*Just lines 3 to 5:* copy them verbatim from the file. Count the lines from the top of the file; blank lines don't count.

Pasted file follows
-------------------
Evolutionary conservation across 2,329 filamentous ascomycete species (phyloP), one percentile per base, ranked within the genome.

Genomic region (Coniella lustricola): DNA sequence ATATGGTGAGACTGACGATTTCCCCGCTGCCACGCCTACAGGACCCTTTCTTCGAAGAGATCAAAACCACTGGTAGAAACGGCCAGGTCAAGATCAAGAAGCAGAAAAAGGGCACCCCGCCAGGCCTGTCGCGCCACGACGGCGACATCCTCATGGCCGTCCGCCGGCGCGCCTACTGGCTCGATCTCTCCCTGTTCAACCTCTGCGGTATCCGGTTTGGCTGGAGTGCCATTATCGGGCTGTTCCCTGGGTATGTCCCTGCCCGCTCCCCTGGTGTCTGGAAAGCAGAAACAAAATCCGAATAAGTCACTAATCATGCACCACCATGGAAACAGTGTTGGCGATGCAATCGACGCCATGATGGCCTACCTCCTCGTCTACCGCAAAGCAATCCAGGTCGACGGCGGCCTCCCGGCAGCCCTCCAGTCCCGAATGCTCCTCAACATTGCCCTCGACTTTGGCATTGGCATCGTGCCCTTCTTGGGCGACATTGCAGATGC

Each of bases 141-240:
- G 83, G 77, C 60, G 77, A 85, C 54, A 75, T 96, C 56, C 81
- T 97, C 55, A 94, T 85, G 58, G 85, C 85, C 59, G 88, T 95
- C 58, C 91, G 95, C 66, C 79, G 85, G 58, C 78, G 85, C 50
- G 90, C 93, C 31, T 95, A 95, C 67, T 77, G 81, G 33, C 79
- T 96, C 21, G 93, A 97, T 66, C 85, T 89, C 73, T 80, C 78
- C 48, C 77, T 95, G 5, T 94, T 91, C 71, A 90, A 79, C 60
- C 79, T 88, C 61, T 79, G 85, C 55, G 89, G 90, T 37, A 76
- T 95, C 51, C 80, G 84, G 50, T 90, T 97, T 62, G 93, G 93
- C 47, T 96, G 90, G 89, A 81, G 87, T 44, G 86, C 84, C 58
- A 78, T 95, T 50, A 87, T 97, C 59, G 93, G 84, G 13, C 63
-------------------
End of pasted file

Each of bases 141-240:
- G 83, G 77, C 60, G 77, A 85, C 54, A 75, T 96, C 56, C 81
- T 97, C 55, A 94, T 85, G 58, G 85, C 85, C 59, G 88, T 95